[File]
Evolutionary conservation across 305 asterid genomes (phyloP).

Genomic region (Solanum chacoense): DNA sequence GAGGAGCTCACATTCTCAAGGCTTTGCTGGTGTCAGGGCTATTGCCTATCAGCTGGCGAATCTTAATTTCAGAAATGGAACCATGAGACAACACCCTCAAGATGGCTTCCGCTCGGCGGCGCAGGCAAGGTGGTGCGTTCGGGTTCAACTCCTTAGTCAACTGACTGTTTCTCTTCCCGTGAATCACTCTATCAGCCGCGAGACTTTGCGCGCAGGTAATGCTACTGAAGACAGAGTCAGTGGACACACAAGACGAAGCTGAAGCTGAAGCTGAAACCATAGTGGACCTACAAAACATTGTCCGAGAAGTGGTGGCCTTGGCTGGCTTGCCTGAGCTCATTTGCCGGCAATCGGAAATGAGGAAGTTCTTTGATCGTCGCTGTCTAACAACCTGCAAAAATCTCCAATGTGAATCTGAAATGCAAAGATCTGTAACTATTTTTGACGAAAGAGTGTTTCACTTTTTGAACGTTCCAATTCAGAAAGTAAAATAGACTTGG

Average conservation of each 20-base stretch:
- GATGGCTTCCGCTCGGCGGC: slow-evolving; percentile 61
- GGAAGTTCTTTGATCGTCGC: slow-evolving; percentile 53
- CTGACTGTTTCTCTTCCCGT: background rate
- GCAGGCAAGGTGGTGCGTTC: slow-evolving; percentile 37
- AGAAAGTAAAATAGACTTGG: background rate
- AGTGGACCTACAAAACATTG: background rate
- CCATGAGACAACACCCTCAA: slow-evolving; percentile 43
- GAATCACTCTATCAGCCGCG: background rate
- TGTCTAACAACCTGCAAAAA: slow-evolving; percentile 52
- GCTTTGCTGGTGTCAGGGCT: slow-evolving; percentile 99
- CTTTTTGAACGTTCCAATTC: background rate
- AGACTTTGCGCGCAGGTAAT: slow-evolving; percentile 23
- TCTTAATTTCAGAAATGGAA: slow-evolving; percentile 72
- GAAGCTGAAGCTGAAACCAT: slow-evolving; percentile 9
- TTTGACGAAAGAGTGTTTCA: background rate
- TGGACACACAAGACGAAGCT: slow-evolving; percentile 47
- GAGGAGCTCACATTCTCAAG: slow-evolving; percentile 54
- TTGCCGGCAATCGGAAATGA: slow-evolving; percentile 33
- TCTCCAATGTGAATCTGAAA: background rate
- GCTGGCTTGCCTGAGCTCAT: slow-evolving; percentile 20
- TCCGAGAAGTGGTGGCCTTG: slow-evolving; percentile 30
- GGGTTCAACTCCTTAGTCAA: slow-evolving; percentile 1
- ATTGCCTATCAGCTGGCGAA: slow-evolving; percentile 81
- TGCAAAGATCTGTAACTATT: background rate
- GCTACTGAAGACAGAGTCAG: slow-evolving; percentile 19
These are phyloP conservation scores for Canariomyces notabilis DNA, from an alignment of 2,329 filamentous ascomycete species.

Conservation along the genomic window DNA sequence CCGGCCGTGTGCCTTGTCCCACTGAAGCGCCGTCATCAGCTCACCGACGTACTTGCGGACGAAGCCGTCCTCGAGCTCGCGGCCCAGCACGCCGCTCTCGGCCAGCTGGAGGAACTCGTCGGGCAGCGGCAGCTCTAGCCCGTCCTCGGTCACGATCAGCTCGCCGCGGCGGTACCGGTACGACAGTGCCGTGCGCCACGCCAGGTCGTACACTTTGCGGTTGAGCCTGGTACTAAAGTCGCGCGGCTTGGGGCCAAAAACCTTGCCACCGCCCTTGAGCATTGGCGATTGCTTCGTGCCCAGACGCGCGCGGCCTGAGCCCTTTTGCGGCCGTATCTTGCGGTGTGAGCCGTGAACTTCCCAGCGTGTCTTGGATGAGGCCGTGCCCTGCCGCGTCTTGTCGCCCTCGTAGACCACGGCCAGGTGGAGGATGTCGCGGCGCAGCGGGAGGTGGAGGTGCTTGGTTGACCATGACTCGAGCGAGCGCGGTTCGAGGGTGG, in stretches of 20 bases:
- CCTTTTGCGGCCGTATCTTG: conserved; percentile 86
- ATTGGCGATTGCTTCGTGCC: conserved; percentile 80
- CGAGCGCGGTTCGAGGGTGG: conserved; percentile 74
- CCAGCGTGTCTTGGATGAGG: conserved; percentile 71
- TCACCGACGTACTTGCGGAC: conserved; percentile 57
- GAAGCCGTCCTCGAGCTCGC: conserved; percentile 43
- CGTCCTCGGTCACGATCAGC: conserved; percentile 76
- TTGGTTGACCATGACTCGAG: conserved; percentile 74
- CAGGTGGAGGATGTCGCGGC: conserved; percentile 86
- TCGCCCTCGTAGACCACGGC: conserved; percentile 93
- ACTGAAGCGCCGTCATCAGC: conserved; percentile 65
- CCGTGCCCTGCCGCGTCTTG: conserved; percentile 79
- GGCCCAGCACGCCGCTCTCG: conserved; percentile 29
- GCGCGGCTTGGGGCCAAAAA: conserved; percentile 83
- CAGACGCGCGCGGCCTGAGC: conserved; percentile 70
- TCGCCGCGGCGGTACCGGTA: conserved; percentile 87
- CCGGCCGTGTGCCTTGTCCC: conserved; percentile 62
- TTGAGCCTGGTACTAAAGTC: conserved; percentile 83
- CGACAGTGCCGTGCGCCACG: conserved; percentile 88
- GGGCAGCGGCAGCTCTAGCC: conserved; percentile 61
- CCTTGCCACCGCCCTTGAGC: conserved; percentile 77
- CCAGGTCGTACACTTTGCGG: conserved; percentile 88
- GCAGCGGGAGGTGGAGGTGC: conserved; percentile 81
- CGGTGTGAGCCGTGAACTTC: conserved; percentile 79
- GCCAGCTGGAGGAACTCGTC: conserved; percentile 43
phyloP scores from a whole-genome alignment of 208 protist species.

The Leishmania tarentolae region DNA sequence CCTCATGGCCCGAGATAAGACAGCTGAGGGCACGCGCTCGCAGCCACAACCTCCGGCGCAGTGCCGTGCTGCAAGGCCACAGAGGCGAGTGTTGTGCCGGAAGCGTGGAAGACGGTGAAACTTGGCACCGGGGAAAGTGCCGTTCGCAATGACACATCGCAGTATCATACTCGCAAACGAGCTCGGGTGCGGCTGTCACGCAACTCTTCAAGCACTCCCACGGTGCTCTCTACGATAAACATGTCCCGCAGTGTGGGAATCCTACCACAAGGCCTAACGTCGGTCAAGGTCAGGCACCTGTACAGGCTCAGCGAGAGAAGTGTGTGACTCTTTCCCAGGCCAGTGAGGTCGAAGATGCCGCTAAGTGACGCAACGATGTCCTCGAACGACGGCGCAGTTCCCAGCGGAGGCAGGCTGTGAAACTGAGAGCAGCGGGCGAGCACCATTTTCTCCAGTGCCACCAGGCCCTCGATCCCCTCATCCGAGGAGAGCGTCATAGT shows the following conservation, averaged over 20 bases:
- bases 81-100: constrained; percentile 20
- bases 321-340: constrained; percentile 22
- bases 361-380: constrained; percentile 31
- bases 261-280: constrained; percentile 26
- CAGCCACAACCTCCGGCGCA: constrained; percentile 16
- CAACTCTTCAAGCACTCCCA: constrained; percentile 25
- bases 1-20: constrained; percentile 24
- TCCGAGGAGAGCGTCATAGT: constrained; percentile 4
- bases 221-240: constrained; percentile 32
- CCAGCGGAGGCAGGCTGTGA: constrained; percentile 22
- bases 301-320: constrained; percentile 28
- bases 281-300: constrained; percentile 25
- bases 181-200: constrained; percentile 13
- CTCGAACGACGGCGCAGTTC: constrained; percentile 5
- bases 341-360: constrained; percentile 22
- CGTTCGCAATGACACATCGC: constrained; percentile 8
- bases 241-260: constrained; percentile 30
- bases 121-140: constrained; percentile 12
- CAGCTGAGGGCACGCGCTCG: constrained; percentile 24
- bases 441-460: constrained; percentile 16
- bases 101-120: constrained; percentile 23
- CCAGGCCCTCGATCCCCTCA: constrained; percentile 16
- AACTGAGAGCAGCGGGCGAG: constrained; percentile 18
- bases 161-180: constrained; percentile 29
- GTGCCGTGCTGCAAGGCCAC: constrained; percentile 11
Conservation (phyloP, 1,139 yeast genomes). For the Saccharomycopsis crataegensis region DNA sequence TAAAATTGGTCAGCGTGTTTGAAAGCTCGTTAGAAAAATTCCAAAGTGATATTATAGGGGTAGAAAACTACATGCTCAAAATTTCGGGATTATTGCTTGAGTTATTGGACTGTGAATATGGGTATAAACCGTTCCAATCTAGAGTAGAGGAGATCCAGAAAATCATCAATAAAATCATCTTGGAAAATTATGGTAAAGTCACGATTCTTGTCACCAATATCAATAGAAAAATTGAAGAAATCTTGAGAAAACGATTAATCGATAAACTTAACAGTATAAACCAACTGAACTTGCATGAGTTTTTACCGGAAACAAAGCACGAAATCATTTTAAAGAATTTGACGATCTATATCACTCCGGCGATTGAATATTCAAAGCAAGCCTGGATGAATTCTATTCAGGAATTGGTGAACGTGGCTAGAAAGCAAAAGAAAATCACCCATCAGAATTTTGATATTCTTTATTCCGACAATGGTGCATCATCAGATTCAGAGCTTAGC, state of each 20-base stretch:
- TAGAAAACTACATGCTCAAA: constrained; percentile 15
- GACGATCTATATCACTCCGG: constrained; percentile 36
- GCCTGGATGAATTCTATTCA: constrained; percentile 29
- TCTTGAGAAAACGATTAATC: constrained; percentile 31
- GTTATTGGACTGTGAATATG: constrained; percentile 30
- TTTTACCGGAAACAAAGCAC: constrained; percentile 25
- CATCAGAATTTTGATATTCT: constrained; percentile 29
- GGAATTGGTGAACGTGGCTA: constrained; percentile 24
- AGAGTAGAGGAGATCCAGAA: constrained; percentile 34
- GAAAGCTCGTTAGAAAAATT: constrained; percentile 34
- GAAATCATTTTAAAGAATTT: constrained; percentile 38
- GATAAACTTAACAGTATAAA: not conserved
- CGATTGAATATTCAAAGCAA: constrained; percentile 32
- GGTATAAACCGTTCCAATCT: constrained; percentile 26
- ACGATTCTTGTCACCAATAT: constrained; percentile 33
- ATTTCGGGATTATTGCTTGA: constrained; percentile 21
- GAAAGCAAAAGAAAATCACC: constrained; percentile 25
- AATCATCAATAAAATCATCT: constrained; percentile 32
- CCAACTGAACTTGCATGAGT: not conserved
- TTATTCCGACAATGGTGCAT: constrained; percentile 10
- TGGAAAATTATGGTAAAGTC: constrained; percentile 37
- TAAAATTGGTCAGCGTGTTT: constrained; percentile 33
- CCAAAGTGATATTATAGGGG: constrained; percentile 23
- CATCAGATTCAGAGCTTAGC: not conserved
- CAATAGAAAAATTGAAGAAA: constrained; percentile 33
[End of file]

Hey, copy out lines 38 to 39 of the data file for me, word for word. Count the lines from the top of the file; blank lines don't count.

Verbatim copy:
- TTGGTTGACCATGACTCGAG: conserved; percentile 74
- CAGGTGGAGGATGTCGCGGC: conserved; percentile 86